The most important ex-socialist you've never heard of.
Jan 28, 2008, Vol. 13, No. 19 • By RONALD RADOSH
John Spargo and American Socialism
A few years ago, a well-known neoconservative asked a simple question: "Why do so many of us persist in calling themselves social democrats?" He was most likely thinking of the late Sidney Hook and his disciples in Social Democrats USA--a group that fought alongside conservatives against Communist totalitarianism in the waning days of the Cold War.
Hook was second to none in his hatred for Communist societies and the doctrine of Marxism-Leninism that guided them. He opposed those who sought détente with the Soviets; supported the dissidents within and the indigenous rebels without who fought them militarily; waged relentless ideological warfare on those who appeased communism at home, and became a supporter of Ronald Reagan's foreign policy. Nevertheless, Hook continued to proudly wear the rubric of social democrat. He was letting people know that, philosophically, he was carrying on the values and traditions that came from his old socialist convictions.
Hook, it turns out, was not the first self-proclaimed social democrat to take such a course. The path he took was taken first by John Spargo (1876-1966). That name, unlike Hook's, is almost unknown today. It is the merit of the Finnish historian Markku Ruotsila that he has resurrected the importance of this once well-known American socialist. Spargo, Ruotsila proves, was important to key decisions made by Woodrow Wilson in the aftermath of the Bolshevik Revolution. In subsequent years, Spargo continued to be of influence as he regularly had contact with people such as Herbert Hoover, Bernard Baruch, Arthur Vandenberg, William Howard Taft, Theodore Roosevelt, and Calvin Coolidge.
Like Sidney Hook, Spargo had written many early books advocating an American style of Marxism. Before he died, in the last article he wrote, Spargo argued that although Barry Goldwater failed to gain the presidency, he should act as the "rebuilder and intellectual inspirer of the GOP."
Spargo's unique role was both as an architect of early anti-Communist foreign policy and as an intellectual thinker who sought to modify Marxist doctrine. His life as an active socialist began in the west of England, when he became a Methodist preacher. At age 14, he began his study of the writings of the famed British socialist H.M. Hyndman, and left the church to immerse himself in the writings of various Marxists. By the age of 20, he was a leader in the South Wales union movement, and stood for a seat in the House of Commons. Although he was rising quickly in the ranks of the British left, at age 25 he suddenly and precipitously sailed for New York with his new wife.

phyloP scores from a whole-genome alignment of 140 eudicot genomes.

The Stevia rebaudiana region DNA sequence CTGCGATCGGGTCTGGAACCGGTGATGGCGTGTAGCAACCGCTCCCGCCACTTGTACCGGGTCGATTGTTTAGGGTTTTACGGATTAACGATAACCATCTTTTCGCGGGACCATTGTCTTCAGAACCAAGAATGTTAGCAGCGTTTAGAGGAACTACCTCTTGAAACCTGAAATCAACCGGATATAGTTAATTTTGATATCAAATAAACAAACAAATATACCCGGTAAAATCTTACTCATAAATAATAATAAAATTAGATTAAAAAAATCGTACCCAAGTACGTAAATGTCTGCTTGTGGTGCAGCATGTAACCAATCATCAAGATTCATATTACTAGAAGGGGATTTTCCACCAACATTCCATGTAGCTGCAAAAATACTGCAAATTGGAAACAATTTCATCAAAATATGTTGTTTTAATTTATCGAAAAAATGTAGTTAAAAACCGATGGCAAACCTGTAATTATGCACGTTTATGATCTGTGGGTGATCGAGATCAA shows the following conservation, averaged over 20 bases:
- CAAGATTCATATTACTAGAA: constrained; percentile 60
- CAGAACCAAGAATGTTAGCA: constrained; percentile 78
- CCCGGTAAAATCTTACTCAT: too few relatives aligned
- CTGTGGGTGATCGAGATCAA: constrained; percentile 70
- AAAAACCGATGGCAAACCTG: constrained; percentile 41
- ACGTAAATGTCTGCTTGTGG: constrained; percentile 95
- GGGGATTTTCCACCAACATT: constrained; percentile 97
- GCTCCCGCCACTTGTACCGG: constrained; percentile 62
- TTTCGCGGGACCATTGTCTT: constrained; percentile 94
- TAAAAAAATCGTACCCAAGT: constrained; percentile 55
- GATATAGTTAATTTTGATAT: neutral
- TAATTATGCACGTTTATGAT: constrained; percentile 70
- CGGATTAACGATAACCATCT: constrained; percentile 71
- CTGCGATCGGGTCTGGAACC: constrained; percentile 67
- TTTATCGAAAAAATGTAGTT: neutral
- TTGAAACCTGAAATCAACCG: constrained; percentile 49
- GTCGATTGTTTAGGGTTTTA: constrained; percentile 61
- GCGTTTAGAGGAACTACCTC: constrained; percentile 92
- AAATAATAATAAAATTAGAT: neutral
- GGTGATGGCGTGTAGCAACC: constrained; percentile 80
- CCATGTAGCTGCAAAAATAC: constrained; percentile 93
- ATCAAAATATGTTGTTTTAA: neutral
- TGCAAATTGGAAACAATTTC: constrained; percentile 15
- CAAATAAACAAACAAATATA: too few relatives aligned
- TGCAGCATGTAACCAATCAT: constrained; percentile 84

He landed in 1901, and although he was without funds or a job, he immediately made contact with American socialists. Before long, his reputation in the movement grew, and as in Britain, his drive and brilliance propelled him "to the top of the American socialist movement," in Ruotsila's words. Before long he was editing a major socialist magazine and writing a new book almost every year. A flaming radical, he announced he agreed with the famous Mother Jones who had said that "all human liberty is dead in America."
As he came to know his adopted country, he gradually changed his views. By 1904 he saw the power of electoral politics and became interested in what he once rejected: immediate and practical social reform. In 1909 he was elected to leadership of the new Socialist party of Eugene Debs and became part of its so-called right wing. Spargo was soon forced to reconcile his growing interest in mainstream political practice with allegiance to Marx's revolutionary doctrine: Between 1907 and 1917 he became an American supporter of the revisionist Marxists in Europe. The result was condemnation by Debs as one of the "cowardly progressive capitalists" who used socialist phraseology for antisocialist ends. Spargo ignored Debs, and continued to carry out a systematic reexamination of the nature of Marxism, making him America's major revisionist socialist.
Over the ensuing years, this careful intellectual effort led him to a unique analysis of the American political and economic structure; that is, that the United States economy grew to wealth and power with complementary elements of both socialism and capitalism. America had become a nation whose system embodied the best of socialism: a belief in equality of opportunity, economic growth that would benefit the working man as well as the wealthy, and regulation of industry when it was deemed necessary.